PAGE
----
Ending Child Labor in Apparel Supply Chains
Even the most well-intentioned brands find exploitation in their apparel supply chains. And now, in this era of fast fashion – with hurried turnaround time for new styles to hit shelves – the situation is only getting worse. Most companies conduct spot checks on their first-tier factory suppliers, yet the problems exist at the bottom of the production chain where companies lack visibility. Corporate sustainability and sourcing officers are unaware of the pressing labor issues, let alone how to tackle them.
According to reports by human rights groups on sub-contracted apparel production and homeworkers, the issues include:
• Child labor, particularly among girls
• Unjust debits to workers resulting in bonded labor conditions
• Inadequate compensation and vulnerability to mistreatment and forced labor, especially among women workers.
Labor challenges in global supply chains are getting increasing media and policy attention yet practical solutions that respond to the priorities of both workers and business remain elusive. While many NGOs operate in this field, the collective effort is not yet reaching the most vulnerable and exploited workers. GoodWeave is addressing this gap by replicating its proven approach from the carpet industry to apparel supply chains.
With support from the C&A Foundation, GoodWeave is establishing and testing a new sourcing system with C&A and other participating brands. Now midway through a two-year pilot, the program is active in four villages in Uttar Pradesh, northern India that serve as a hub for homebased work: Tilbegumpur, Kanwara, Jaee and Sali.
Improve Supply Chain Transparency and Industry Standards
The pilot’s approach includes supply chain mapping through all levels of production as well as the establishment and monitoring of strict no child labor and no forced labor standards. Suppliers are required to meet these standards at all tiers of production, down to the homeworker level.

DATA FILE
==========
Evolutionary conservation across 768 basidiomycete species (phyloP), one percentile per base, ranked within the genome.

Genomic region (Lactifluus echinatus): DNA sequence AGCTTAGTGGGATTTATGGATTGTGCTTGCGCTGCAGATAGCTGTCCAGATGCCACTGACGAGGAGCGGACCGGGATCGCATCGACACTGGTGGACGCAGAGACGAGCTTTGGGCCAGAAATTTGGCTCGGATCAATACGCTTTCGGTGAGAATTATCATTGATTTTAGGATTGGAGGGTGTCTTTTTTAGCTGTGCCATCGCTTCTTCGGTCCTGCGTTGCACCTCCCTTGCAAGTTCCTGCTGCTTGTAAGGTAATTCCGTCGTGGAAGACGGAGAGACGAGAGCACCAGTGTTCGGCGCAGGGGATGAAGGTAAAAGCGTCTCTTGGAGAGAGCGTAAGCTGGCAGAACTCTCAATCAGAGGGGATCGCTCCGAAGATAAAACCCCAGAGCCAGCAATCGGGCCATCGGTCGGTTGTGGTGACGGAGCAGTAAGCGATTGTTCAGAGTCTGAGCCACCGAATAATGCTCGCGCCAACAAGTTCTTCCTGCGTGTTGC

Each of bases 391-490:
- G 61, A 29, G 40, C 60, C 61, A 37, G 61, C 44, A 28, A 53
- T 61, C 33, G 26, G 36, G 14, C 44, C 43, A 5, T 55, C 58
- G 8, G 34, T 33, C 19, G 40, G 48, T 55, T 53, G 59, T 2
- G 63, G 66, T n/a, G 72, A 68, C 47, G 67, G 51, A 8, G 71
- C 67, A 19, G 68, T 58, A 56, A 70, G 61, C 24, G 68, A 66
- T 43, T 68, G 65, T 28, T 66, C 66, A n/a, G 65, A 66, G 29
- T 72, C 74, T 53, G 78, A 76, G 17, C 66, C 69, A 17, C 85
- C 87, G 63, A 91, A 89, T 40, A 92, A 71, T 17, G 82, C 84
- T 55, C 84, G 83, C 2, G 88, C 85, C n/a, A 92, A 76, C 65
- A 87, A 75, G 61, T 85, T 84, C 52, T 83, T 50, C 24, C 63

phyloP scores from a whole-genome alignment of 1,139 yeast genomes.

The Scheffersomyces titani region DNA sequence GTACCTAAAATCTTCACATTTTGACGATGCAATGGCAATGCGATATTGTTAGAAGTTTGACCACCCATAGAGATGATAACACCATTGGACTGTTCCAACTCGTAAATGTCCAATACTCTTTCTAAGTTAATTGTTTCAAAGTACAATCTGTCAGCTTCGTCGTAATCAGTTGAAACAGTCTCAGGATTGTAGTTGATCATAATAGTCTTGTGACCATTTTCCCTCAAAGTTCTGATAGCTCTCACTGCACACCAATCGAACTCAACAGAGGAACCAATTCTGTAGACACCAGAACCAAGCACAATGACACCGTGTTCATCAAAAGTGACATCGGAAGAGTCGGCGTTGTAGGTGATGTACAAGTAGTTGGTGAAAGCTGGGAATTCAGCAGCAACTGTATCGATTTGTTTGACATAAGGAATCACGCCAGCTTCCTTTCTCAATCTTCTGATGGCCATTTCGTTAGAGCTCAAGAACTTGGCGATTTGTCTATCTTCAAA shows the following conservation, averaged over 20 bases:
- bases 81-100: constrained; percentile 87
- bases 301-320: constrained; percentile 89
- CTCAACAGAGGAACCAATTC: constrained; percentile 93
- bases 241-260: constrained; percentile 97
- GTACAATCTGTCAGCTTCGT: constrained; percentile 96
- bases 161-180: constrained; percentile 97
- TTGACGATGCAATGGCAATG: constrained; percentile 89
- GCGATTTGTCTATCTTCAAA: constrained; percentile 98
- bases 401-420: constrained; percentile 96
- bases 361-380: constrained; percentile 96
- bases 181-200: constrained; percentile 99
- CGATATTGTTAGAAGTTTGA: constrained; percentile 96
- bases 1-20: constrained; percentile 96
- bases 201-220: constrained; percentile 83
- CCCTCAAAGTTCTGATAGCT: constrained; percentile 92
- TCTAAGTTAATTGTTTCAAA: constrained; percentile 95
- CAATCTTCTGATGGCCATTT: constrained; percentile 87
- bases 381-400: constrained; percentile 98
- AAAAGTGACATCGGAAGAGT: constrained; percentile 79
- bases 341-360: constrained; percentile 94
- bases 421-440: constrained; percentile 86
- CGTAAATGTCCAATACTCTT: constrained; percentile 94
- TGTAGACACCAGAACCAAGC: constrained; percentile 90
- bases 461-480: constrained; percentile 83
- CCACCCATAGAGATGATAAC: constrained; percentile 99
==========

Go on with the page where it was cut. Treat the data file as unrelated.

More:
Build Capacity of Homeworkers
As part of this initiative, GoodWeave is offering support to producers to ensure they have decent working conditions, including:
• Information on their rights;
• Awareness training about child labor;
• Facilitated access to government services to which they are entitled such as health care; and
• Targeted training on how to improve efficiency and quality to earn higher wages.
Offer Educational Opportunities to Most Marginalized Children
GoodWeave is partnering with worker communities to offer educational opportunities to out-of-school children. Over 2,700 vulnerable children have benefited from our Child-friendly Communities program in the first year. More than 230 children have been directly enrolled into formal schools and an additional 600 children are now attending one of five informal “bridge” schools established to improve their learning levels and support their matriculation into mainstream schools.
Another inspiring phenomenon is afoot – this effort is successfully breaking down barriers for girls and women whose education had been deprioritized or even forbidden. In response to community demand, GoodWeave has created classes for young women workers who had never attended school. Already, women who were using their thumb prints to sign documents are now signing their names.
Results from the first year show promise to create a scalable program for the industry, with material improvements to worker livelihoods, health and education. By the end of the second year, the pilot is expected to reach and support a total of 7,500 homeworkers and 6,000 children. GoodWeave will seek to graduate the pilot to a commercial level roll out with a goal of making the GoodWeave System available industrywide.
There is still space available in the pilot for additional partners. GoodWeave invites brands, apparel producers, donors and NGOs to be a part of this program to transform global supply chains.